It is pure chance that I exist. It is not ordained or foreseen. If otherwise, then all the potential other people that could have resulted are forever lost, and what theological trickery is required to let God off the hook for this one? One can imagine the papal bull issued to explain it away as a manifestation of mysterious, divine will. But because my existence is pure chance—that evil concept for so many clerics who seek determinism at all costs—let me comfort them somewhat and say that there is not a multiplicity of me's existing in some parallel world because the element of chance suggests that it was another sperm cell that fertilized my mother's egg. I am a unique individual, whose very being is never to be repeated. Ever. So in this respect, maybe every sperm really is sacred owing to the fact that so many others are wasted whether or not a contraceptive device is present.

Religious fundamentalists often rail against atheists for promoting a world view that is devoid of hope, but our existence is not a guarantee at all, no matter how many religious niceties we pile on. For an atheist, chance is part of the miracle of life but nothing more. For the devout, chance is removed from the equation because it's too unsettling, so God must be the author of it all. God directed one sperm cell among millions to fertilize one egg, discarding all those other potentialities, one of which might have been the doctor who cured cancer. God guided one sperm to fertilize the egg that resulted in a mass murderer, or someone who lacks any empathy for his fellow man so he may cause havoc and destruction for the sole purpose of teaching mankind...what? Calvinism is wrong because we are not determined to be. Nihilists are wrong because there has never been poetry or philosophy or a culture of life stemming from fatalism. We have been trapped between the twin poles of this dilemma for too long: who goes to heaven or why bother existing at all? With both, our worst nightmares have been realized.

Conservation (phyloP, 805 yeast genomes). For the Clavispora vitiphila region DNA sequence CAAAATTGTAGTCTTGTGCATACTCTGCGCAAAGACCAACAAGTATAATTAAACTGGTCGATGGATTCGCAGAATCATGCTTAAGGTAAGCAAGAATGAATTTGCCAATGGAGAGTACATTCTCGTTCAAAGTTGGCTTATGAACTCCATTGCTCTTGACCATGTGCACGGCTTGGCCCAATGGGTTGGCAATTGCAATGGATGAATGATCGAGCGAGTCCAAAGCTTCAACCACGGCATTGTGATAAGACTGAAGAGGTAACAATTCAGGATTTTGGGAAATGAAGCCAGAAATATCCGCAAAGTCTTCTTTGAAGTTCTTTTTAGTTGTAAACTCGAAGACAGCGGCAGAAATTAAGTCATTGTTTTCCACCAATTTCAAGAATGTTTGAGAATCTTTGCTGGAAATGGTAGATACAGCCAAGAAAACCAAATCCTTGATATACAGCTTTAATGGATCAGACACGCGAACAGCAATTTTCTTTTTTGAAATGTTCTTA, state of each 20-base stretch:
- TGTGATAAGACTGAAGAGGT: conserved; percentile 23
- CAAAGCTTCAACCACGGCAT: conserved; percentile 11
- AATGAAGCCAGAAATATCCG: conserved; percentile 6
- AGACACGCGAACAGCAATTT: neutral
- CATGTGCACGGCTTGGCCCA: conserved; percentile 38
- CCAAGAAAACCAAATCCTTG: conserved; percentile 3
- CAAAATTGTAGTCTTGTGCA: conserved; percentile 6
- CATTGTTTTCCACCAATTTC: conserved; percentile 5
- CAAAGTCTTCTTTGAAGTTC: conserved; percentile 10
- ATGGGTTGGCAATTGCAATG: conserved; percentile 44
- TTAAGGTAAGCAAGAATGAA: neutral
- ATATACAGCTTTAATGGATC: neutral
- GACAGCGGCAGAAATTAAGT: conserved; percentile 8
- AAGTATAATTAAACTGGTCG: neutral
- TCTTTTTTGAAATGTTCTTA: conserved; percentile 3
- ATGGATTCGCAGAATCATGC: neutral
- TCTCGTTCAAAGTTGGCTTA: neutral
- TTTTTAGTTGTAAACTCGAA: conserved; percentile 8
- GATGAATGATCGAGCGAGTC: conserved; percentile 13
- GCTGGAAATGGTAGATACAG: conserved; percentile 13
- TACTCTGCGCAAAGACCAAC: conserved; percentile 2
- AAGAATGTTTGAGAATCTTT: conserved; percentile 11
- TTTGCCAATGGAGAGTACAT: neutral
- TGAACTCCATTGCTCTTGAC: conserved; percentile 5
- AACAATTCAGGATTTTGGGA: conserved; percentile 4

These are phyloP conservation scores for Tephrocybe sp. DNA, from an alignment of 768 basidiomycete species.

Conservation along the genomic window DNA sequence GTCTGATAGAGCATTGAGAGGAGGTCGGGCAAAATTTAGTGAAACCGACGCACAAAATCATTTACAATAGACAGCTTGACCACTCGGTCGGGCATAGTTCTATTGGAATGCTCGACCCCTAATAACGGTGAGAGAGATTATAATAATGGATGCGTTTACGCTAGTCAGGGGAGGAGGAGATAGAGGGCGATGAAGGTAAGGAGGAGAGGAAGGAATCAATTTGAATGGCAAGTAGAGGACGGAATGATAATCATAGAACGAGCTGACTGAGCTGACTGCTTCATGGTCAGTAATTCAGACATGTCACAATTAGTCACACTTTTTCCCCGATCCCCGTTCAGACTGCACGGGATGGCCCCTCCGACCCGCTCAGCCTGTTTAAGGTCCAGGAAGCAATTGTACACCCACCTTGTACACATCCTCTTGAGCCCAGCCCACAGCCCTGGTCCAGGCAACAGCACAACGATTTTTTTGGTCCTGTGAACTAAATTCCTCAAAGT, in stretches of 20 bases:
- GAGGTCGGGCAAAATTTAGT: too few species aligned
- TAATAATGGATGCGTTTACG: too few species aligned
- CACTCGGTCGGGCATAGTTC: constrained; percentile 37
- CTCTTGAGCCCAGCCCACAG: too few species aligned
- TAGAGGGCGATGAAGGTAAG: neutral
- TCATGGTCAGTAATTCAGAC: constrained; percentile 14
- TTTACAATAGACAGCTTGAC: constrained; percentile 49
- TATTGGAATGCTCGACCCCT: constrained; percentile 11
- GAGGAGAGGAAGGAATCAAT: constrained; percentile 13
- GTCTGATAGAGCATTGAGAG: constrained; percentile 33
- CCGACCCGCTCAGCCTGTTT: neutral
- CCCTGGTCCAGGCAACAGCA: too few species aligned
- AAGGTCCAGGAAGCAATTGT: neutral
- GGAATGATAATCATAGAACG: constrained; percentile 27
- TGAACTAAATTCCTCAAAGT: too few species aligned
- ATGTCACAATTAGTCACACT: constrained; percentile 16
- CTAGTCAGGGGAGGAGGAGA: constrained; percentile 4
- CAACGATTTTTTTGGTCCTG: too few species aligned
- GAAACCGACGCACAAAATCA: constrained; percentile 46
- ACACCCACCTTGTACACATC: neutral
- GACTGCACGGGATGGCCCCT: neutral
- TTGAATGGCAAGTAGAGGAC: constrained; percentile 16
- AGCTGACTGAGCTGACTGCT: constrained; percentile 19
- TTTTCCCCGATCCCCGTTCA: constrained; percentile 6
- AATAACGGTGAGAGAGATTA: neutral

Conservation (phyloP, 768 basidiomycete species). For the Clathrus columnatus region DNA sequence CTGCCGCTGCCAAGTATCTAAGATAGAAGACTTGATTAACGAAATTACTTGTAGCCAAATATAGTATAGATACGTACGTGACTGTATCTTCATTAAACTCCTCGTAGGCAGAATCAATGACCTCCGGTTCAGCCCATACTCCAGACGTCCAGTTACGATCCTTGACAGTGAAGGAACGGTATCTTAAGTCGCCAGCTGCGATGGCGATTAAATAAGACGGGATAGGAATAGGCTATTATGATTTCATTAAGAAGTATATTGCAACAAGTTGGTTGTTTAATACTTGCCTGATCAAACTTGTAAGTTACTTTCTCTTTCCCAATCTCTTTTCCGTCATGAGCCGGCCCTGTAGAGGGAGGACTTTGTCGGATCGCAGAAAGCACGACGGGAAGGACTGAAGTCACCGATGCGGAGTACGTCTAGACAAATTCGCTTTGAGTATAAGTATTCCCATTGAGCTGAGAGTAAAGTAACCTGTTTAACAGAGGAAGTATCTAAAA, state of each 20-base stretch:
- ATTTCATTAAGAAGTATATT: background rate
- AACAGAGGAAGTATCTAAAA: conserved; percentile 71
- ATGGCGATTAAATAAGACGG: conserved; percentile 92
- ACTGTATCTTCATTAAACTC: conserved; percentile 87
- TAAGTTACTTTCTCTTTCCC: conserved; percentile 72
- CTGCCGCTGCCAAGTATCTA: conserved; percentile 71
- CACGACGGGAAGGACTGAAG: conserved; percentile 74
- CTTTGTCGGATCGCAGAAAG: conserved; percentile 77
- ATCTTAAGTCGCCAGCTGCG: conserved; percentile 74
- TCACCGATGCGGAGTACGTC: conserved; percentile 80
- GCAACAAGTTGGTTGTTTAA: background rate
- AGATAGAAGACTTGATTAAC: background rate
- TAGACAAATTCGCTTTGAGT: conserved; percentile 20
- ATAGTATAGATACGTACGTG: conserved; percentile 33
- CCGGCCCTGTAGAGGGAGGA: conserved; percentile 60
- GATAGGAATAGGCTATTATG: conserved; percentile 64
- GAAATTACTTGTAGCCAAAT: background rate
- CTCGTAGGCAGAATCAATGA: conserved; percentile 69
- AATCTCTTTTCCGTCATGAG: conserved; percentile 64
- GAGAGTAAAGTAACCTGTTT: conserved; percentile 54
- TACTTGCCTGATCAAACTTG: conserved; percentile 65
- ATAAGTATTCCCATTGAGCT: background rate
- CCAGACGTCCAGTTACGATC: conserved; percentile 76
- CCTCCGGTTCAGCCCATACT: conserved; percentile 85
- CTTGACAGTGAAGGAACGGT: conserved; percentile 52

We might be the products of chance, but as thinking animals, we have the capacity to mold the mysterious nature of our existence for a brief amount of time. But even that is no guarantee, especially if you were born poor with no opportunity of economic escape or born into a household of violence and anger with no prospect of change for the future. Even for those of us born into favorable circumstances, chance is merely part of our makeup: before conception our existence is a gamble. The cell division that leads to correct differentiation is a gamble that this millions of years-old process will work without interruption or mutation. However, given the odds of how we turn out (fully formed, everything functioning), it appears less likely than some benevolent supernatural being is behind it all and more just the luck of the draw. Evolution has molded our program, so the speak, but chance is there to muck it up.